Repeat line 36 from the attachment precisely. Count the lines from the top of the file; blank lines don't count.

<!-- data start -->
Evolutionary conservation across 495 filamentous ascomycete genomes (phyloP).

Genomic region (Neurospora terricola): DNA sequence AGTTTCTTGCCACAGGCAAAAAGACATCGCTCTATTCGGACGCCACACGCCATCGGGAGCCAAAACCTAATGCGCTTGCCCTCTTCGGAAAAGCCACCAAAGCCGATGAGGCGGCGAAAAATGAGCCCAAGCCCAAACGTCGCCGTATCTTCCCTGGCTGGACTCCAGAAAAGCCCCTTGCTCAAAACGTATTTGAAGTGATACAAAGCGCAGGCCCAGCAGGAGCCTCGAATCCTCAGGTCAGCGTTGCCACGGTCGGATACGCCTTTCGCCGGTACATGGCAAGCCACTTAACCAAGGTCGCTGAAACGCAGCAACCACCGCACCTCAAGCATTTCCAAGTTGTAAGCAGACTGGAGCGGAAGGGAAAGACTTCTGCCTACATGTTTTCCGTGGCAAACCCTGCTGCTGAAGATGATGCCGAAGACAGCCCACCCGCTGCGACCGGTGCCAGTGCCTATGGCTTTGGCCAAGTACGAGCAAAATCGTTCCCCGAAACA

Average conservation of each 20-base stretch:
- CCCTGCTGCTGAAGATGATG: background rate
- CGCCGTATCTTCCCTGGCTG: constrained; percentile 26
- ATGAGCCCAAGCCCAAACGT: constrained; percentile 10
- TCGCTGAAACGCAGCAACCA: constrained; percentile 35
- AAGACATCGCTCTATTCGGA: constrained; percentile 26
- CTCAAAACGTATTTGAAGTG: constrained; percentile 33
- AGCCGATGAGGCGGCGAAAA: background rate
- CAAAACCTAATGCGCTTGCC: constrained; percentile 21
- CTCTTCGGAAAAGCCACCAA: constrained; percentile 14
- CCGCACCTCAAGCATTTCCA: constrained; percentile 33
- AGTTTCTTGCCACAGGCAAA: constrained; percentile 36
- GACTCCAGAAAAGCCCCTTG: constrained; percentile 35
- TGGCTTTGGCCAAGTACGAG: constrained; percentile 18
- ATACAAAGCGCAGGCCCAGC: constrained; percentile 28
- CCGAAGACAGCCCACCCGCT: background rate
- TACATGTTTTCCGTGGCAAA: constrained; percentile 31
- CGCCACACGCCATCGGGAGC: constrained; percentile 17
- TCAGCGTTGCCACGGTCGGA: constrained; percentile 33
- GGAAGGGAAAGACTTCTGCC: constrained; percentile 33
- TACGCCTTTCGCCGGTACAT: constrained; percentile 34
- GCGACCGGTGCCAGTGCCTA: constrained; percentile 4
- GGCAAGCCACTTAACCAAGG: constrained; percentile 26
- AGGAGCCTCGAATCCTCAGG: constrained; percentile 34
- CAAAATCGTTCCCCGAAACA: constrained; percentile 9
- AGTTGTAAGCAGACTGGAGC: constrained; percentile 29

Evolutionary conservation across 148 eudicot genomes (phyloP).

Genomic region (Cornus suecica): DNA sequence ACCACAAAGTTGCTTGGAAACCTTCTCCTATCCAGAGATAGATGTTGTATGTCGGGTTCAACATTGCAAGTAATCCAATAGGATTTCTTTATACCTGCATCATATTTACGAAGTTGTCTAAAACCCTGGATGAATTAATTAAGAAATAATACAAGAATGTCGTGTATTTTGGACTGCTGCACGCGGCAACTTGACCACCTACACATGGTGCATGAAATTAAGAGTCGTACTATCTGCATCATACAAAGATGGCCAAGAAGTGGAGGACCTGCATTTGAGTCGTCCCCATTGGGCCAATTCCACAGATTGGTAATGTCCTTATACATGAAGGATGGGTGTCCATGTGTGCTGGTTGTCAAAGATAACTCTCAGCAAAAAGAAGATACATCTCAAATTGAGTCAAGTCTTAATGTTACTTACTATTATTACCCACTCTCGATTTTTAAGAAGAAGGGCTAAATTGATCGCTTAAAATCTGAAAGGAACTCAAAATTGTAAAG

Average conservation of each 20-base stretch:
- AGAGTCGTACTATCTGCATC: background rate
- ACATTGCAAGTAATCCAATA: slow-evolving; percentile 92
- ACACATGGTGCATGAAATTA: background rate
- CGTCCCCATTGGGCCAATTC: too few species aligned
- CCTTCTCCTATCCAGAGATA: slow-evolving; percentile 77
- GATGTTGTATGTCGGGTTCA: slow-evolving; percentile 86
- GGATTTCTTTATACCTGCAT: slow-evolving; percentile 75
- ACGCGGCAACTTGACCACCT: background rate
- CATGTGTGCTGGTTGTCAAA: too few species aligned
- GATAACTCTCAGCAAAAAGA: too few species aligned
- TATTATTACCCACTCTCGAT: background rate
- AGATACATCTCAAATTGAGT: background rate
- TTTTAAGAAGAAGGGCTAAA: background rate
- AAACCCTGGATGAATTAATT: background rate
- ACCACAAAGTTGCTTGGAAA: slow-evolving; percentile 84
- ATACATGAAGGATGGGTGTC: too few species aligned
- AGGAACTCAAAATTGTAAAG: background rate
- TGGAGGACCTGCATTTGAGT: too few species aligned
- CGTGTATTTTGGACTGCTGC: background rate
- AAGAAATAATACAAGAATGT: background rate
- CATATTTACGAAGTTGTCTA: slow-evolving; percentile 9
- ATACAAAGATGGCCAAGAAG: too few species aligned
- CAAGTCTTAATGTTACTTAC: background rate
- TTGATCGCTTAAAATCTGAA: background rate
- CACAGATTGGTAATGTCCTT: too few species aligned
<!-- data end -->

- CCTTCTCCTATCCAGAGATA: slow-evolving; percentile 77